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      Superior Thermal Conductivity of Single-Layer Graphene

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          Abstract

          We report the measurement of the thermal conductivity of a suspended single-layer graphene. The room temperature values of the thermal conductivity in the range approximately (4.84+/-0.44)x10(3) to (5.30+/-0.48)x10(3) W/mK were extracted for a single-layer graphene from the dependence of the Raman G peak frequency on the excitation laser power and independently measured G peak temperature coefficient. The extremely high value of the thermal conductivity suggests that graphene can outperform carbon nanotubes in heat conduction. The superb thermal conduction property of graphene is beneficial for the proposed electronic applications and establishes graphene as an excellent material for thermal management.

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          Electric Field Effect in Atomically Thin Carbon Films

          We describe monocrystalline graphitic films, which are a few atoms thick but are nonetheless stable under ambient conditions, metallic, and of remarkably high quality. The films are found to be a two-dimensional semimetal with a tiny overlap between valence and conductance bands, and they exhibit a strong ambipolar electric field effect such that electrons and holes in concentrations up to 10 13 per square centimeter and with room-temperature mobilities of ∼10,000 square centimeters per volt-second can be induced by applying gate voltage.
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            The rise of graphene.

            Graphene is a rapidly rising star on the horizon of materials science and condensed-matter physics. This strictly two-dimensional material exhibits exceptionally high crystal and electronic quality, and, despite its short history, has already revealed a cornucopia of new physics and potential applications, which are briefly discussed here. Whereas one can be certain of the realness of applications only when commercial products appear, graphene no longer requires any further proof of its importance in terms of fundamental physics. Owing to its unusual electronic spectrum, graphene has led to the emergence of a new paradigm of 'relativistic' condensed-matter physics, where quantum relativistic phenomena, some of which are unobservable in high-energy physics, can now be mimicked and tested in table-top experiments. More generally, graphene represents a conceptually new class of materials that are only one atom thick, and, on this basis, offers new inroads into low-dimensional physics that has never ceased to surprise and continues to provide a fertile ground for applications.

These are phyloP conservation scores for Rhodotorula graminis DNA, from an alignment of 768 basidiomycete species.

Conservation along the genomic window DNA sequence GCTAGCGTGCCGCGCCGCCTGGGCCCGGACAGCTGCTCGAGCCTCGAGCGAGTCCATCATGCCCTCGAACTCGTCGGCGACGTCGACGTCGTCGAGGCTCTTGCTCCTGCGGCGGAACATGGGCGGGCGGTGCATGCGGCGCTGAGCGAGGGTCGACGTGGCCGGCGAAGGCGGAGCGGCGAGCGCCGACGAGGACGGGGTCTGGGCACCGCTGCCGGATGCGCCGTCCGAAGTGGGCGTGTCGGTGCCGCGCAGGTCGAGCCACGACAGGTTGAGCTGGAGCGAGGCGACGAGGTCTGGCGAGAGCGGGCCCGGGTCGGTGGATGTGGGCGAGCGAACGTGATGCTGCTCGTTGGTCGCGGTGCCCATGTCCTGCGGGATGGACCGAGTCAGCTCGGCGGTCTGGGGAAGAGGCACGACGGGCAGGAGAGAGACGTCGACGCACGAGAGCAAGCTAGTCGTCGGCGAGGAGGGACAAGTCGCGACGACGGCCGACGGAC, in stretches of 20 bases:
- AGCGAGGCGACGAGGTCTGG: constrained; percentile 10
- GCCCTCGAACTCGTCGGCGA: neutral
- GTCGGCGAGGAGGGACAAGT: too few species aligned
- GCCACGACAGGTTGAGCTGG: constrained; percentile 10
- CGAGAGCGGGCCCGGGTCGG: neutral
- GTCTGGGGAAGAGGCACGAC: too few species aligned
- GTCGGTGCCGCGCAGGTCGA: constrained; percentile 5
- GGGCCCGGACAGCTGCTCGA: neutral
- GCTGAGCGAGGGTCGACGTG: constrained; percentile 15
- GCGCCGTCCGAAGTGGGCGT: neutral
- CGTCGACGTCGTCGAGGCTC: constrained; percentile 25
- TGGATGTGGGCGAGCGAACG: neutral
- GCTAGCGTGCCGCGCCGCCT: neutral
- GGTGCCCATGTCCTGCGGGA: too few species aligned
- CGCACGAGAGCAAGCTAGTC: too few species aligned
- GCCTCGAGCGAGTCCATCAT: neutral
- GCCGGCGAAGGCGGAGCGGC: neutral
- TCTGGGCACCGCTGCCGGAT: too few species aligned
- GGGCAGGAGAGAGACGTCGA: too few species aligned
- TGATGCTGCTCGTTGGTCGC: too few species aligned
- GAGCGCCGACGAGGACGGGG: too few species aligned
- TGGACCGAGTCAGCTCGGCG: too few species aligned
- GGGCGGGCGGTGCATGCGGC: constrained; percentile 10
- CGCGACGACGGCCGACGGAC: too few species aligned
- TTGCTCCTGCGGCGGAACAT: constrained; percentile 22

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              Quantum Spin Hall Effect in Graphene

              We study the effects of spin orbit interactions on the low energy electronic structure of a single plane of graphene. We find that in an experimentally accessible low temperature regime the symmetry allowed spin orbit potential converts graphene from an ideal two-dimensional semimetallic state to a quantum spin Hall insulator. This novel electronic state of matter is gapped in the bulk and supports the transport of spin and charge in gapless edge states that propagate at the sample boundaries. The edge states are nonchiral, but they are insensitive to disorder because their directionality is correlated with spin. The spin and charge conductances in these edge states are calculated and the effects of temperature, chemical potential, Rashba coupling, disorder, and symmetry breaking fields are discussed.
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                Author and article information

                Journal
                Nano Letters
                Nano Lett.
                American Chemical Society (ACS)
                1530-6984
                1530-6992
                March 01 2008
                February 20 2008
                March 01 2008
                : 8
                : 3
                : 902-907
                Affiliations
                [1 ]Nano-Device Laboratory, Department of Electrical Engineering, University of California−Riverside, Riverside, California 92521, Materials Science and Engineering Program, Bourns College of Engineering, University of California−Riverside, Riverside, California 92521, Department of Physics and Astronomy, University of California−Riverside, Riverside, California 92521
                Article
                10.1021/nl0731872
                18284217
                e1146baa-8b38-4274-8bf1-3d5528be2a35
                © 2008
                History

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